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Opeth - The Devil's Orchard CD (album) cover

THE DEVIL'S ORCHARD

Opeth

 

Tech/Extreme Prog Metal

3.66 | 79 ratings

From Progarchives.com, the ultimate progressive rock music website

Conor Fynes
Prog Reviewer
3 stars 'The Devil's Orchard' - Opeth (Single)

There are always a few bands in every music scene that stir a fuss anytime they deliver new music. As far as modern progressive metal is concerned, there may still only be a small handful that can unite the masses in excitement, and if the amount of discussion concerning Opeth's new single is any reminder, these Swedish metal titans are one of those chosen elite. Promising a wide departure from the typical progressive death metal we came to know Opeth by, hearing reports that the new album 'Heritage' would be more an homage to 70's rock than anything else had me a little worried that the band had lost themselves the same way fellow progressive metal legends Pain of Salvation had done so the year before. Well as it turns out, a lukewarm anticipation from me has been met with a neither repulsive, nor particularly impressive track. 'The Devil's Orchard' is not quite as derivative and soulless as the retro rock zombie I feared Opeth was going to turn into, but as with all new things, its clear they don't have this new territory harnessed all that well.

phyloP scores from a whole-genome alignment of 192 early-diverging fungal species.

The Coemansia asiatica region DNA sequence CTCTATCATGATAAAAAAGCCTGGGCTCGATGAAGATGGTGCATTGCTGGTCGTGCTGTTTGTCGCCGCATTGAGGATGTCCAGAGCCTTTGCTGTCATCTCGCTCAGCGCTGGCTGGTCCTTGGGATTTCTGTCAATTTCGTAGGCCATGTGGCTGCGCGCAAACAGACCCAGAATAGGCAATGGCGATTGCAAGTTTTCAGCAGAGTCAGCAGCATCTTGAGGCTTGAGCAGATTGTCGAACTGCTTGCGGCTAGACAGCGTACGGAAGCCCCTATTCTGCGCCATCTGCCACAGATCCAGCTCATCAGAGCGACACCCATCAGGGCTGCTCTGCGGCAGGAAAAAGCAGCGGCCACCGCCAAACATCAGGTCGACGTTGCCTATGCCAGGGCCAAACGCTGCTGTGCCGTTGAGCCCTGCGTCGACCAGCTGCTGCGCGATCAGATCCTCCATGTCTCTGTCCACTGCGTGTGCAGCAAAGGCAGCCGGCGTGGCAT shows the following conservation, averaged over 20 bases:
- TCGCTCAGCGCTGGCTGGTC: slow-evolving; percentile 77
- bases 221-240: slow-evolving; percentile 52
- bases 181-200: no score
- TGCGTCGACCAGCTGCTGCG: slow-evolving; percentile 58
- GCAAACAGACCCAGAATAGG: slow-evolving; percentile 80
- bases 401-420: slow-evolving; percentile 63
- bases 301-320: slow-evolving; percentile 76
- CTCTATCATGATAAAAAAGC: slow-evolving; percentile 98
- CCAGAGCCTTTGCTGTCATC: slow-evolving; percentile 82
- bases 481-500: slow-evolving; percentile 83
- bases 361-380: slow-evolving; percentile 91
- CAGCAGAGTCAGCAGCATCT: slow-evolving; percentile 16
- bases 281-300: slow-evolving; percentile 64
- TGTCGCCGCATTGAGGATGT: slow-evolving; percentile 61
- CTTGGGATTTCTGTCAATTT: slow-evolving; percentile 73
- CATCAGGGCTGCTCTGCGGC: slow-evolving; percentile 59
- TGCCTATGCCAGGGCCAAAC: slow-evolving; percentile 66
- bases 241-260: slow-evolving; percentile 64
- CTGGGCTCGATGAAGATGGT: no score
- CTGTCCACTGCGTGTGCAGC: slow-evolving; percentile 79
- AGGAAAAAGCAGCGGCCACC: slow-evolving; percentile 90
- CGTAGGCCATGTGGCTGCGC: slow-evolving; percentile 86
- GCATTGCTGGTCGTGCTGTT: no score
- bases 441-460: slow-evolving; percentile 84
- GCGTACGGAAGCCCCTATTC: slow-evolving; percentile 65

The track is certainly doused in plenty of vintage appeal, with Per Wilberg's hammond organs blazing overtop guitar grooves and exotic drum beats. The track takes quite a while to build up to the vocals, and while singer Mikael Akerfeldt's voice is in top condition for his cleans here, the melodies themselves are somewhat weak and lacking, with only one or two ideas sticking after listening. The sound is vintage, but not a total throwback. There are psychedelic gimmicks here and there, but for the most part, this is still the Opeth we know, just without the metal crunch. Some may prefer them as a pure prog rock act, but hearing this- and even despite the promise of a new style for them to explore- I can say that I miss what they used to do.

Conor Fynes | 3/5 |

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